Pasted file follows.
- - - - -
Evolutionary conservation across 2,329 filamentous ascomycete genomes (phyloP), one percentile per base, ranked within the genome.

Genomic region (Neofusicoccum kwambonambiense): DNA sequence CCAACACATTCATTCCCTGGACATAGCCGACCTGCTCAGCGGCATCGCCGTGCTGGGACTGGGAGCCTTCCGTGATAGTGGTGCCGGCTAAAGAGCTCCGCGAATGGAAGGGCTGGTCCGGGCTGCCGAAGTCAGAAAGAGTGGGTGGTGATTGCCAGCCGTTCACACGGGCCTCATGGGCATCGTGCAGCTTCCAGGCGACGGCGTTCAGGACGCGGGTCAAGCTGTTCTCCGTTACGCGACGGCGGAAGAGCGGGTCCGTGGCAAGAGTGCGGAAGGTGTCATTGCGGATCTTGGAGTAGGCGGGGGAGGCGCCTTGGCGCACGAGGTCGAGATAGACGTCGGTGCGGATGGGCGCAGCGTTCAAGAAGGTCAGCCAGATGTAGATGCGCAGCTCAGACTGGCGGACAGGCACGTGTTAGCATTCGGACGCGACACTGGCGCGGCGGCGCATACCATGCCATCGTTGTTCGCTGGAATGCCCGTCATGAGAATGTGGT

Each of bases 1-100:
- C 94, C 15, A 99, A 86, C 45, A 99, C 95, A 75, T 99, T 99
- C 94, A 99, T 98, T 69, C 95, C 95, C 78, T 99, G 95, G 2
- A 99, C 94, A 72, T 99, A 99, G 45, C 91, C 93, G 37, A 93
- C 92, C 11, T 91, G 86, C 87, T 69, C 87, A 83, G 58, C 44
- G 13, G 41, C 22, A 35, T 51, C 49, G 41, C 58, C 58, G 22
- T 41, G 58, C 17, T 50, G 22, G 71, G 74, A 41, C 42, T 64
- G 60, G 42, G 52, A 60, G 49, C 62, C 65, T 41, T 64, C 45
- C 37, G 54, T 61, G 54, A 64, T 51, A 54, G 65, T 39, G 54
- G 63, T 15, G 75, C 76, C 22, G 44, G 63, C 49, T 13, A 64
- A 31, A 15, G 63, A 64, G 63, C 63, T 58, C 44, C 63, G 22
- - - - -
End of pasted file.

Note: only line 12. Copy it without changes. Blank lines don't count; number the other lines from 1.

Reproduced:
- G 63, T 15, G 75, C 76, C 22, G 44, G 63, C 49, T 13, A 64